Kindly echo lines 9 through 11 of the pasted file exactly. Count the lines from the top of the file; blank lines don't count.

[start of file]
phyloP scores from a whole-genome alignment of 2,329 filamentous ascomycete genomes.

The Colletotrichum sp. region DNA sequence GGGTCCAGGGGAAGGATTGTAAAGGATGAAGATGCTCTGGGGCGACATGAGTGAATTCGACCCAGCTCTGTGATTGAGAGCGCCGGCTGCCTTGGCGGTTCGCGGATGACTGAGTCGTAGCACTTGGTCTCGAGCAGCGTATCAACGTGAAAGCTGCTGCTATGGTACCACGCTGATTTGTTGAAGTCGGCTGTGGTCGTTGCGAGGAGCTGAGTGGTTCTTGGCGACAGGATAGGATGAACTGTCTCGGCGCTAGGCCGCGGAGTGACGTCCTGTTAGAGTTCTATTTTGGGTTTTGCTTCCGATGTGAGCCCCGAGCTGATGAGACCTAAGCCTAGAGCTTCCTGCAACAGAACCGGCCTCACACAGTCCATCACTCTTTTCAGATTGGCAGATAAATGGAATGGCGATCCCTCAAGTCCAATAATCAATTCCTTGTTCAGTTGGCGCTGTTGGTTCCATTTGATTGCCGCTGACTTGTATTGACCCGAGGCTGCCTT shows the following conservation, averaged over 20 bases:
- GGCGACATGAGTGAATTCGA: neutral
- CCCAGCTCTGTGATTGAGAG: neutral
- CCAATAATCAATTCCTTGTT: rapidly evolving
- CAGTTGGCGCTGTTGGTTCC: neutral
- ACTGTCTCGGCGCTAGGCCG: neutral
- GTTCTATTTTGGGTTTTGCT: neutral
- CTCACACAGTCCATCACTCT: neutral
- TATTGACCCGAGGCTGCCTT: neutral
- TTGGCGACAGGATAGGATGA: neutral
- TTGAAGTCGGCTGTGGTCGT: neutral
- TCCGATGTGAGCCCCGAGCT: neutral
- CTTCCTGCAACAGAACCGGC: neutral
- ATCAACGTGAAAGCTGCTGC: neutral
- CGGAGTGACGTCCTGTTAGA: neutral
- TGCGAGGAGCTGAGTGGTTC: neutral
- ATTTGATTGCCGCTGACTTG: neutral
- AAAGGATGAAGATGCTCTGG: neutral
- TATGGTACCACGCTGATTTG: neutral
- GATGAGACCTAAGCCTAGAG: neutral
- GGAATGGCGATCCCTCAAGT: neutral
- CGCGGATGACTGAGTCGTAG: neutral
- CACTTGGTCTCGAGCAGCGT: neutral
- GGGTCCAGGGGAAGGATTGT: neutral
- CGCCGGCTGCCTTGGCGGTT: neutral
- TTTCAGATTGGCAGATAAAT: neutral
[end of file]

- CTCACACAGTCCATCACTCT: neutral
- TATTGACCCGAGGCTGCCTT: neutral
- TTGGCGACAGGATAGGATGA: neutral